This is the fourth of a series of blog posts on the book of Revelation. There's an introduction to the series. Previous reading: ch 4, John before the throne of God. Where I quote from the Bible, it's generally the New Revised Standard Version unless I say otherwise. The numbering covers the chapters of the book, not the days of the reading.
I'm reading one of the Harry Potter books to my son at bedtime at the moment (so far his dreams are free from Dementors, and I hope it continues), so in that spirit I'm beginning to feel a little like Hermione Granger in reading some of these chapters from Revelation. I have this urge to read and understand everything before I can possibly say a thing. But: I'm reading a chapter (or two) per day, and have plenty of other things to do with my time; and the commentaries I've found are either very complex or rather strange; and besides, the texts demand more of an emotional reaction than a scholarly one. That said, I did read the Oxford Bible Commentary on the chapter, and the text in an interlineal Greek-English version, and I've said previously that understanding the symbolism is important with this book.
Nonetheless, I'm more inclined tonight, reading chapter 5, to go with an emotional reaction. And here it is: song. We have two songs in this chapter and it happens that I've sung both of them. A bit of context of the story. John is still in the throne room, and sees the hand of God holding a scroll (subject not mentioned) which is sealed with seven seals. Nobody is worthy to open the scroll, John is distraught, until one of the 24 elders who says that the Lion of Judah has conquered and can open the scroll. And John sees not a lion but a lamb who had been slaughtered, and now has seven horns (of power) and seven eyes (of wisdom). The lamb takes the scroll and the four living creatures and the elders bow down before it.
The lamb hasn't been mentioned previously in the book. However it's used as a symbol of Jesus once in the gospels, "the Lamb of God who takes away the sin of the world" and a few times in the Acts of the Apostles and the letters. It's a reference to the Passover sacrifice of a lamb, and the idea of Jesus' death as a sacrifice. Here these things are present, but in the background, except that we're reminded three times in the chapter that the lamb was slaughtered.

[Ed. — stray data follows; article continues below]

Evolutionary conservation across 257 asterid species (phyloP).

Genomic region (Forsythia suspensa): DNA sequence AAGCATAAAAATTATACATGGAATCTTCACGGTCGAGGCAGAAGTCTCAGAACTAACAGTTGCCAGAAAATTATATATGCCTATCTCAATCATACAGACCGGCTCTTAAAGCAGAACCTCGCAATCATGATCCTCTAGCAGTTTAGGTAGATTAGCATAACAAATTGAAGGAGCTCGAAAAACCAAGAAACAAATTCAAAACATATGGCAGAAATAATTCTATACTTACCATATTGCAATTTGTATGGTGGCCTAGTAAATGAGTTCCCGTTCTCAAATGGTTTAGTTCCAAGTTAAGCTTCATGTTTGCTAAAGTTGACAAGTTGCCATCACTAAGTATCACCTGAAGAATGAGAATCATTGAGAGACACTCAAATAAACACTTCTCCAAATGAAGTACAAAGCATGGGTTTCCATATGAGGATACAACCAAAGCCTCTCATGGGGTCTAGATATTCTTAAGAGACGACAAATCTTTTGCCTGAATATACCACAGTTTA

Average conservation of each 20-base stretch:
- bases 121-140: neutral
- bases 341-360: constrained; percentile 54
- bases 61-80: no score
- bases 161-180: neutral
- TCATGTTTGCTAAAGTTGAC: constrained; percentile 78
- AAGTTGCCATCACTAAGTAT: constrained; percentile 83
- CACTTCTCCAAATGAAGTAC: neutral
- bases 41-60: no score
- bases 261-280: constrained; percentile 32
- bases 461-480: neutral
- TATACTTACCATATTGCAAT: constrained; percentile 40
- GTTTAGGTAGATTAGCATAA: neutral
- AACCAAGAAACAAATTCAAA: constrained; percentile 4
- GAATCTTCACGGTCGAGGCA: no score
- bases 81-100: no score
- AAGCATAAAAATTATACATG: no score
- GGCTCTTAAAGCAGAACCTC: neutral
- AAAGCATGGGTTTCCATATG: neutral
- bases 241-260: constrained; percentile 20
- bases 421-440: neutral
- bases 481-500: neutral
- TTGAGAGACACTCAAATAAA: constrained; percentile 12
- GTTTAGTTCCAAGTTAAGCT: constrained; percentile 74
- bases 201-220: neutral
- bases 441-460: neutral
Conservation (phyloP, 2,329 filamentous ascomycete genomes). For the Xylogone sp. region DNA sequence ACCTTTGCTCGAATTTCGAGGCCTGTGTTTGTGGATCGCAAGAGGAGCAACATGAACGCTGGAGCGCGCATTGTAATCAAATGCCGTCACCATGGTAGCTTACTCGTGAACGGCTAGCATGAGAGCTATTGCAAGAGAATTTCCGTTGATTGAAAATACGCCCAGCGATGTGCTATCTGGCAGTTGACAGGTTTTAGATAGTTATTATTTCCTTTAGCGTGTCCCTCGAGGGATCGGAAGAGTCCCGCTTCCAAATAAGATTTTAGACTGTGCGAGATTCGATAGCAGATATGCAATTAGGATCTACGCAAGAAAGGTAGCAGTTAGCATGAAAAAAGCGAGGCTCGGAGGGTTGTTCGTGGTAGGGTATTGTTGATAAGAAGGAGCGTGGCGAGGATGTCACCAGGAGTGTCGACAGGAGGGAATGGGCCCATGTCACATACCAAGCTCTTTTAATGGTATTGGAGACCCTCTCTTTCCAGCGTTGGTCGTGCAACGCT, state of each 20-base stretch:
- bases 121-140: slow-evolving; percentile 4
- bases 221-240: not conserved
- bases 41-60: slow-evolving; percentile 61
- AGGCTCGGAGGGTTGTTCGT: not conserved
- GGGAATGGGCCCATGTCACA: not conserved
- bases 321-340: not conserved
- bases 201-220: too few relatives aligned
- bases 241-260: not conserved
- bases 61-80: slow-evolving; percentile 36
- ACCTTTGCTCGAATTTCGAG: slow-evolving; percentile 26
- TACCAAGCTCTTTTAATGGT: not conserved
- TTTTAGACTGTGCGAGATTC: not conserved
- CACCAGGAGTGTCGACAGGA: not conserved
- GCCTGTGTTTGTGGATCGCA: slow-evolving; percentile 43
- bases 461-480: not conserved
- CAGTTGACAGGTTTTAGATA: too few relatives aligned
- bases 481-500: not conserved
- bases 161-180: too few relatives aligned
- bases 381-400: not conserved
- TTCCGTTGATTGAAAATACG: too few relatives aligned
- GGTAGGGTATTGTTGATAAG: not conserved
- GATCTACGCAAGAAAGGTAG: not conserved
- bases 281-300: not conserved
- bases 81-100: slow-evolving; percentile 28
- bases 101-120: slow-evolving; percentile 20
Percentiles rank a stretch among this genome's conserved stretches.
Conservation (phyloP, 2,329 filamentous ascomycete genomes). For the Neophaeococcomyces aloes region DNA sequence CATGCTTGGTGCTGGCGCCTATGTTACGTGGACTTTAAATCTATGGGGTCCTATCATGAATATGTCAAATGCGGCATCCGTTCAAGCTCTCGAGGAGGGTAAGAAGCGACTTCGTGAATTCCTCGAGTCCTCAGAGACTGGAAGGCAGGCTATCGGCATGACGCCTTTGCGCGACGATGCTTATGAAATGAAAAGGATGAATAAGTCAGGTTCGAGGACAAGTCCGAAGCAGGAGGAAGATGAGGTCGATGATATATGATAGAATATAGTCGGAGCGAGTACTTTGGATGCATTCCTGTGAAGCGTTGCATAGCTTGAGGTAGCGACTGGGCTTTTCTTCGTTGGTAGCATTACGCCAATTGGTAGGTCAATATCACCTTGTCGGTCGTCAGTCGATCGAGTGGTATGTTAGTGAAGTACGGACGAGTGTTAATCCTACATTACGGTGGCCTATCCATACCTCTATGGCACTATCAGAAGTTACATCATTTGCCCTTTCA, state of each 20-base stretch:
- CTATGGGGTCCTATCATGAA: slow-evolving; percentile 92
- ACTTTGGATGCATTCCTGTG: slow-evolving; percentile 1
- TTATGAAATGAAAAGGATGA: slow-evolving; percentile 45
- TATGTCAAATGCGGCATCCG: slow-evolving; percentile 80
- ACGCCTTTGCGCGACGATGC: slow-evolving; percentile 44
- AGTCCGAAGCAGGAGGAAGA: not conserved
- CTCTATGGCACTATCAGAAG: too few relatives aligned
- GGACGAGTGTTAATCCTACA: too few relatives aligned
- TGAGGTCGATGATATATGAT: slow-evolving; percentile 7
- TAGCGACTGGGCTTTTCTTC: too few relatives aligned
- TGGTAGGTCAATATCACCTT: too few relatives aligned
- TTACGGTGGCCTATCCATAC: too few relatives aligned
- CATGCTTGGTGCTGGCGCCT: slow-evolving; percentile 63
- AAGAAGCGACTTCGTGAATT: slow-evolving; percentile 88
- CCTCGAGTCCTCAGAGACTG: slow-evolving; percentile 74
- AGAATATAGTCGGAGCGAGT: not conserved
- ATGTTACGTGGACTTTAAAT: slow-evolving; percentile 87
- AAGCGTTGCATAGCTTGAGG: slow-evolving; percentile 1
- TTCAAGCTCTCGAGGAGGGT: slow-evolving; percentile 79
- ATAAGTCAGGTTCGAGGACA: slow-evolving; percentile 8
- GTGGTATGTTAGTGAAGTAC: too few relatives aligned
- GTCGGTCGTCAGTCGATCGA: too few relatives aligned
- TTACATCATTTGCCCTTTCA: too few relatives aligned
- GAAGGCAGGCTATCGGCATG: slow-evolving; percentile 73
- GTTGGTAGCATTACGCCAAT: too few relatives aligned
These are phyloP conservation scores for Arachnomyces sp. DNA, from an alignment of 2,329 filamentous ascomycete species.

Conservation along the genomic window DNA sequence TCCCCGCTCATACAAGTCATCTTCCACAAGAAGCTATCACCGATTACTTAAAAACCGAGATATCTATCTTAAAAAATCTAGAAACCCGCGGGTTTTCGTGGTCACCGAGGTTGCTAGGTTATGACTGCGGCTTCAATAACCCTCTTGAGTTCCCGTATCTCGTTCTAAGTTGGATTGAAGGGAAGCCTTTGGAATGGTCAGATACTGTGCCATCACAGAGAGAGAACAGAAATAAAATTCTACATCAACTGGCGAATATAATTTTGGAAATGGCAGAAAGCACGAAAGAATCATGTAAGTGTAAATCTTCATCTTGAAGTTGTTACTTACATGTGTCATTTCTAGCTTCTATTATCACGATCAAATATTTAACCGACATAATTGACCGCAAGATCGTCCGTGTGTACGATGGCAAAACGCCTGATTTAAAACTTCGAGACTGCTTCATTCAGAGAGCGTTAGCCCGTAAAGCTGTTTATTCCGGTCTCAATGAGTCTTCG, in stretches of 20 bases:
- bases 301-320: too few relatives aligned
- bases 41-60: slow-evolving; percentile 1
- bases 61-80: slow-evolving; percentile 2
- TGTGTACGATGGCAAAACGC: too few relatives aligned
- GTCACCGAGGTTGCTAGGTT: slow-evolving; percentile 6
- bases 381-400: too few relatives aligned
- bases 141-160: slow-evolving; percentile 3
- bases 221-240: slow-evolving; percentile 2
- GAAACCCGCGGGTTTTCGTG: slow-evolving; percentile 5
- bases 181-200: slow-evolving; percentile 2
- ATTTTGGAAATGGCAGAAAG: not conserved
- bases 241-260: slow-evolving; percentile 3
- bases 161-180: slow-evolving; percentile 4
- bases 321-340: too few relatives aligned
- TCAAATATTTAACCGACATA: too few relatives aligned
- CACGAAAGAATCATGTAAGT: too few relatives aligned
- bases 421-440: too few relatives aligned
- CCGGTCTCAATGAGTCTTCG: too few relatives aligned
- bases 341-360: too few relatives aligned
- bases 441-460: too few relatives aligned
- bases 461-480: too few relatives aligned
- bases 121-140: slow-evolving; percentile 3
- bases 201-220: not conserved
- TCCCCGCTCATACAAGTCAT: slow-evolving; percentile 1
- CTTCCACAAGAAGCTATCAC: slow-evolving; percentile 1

And so to the first song. In the NRSV this begins "You are worthy to take the scroll". In the King James Version of the Bible it begins "Thou art worthy to take the book". In that form I remember it well as the culminating song of the musical Bind Us Together, a series of praise songs which is largely forgotten as a collection although some of the songs are still sung. In my memory this song is slow and sonorous, as befits a song to be sung by a group of elders.
The second song is better known, and is described as being sung by "thousands of thousands" of angels. The text begins "Worthy is the Lamb that was slain" and it forms the culmination of Handel's magnificent Messiah, where the text "blessing and honour, glory and power, be unto him" is a majestic fugue. It's a wonderful ending to a wonderful piece (and it gives the lie to the idea that the piece belongs just to Christmas time).
And lastly the song comes from every creature on earth and heaven: "to the one seated on the throne and to the Lamb be blessing and honour and glory and might for ever and ever". I don't know of a setting of that one, but we can say amen to those words!
We'll find out more about that scroll, but here the emphasis is on the lamb, and the song sung to the lamb. This is a message deep in Christological ideas of sacrifice and glory, following on from the praise given to God, and sitting within the throne room. Within the throne room, praise to God happens for ever; but now something has changed, something new is happening. The lamb is here, the lamb was slain, and the lamb receives song.
Next reading: ch 6. six seals and four horsemen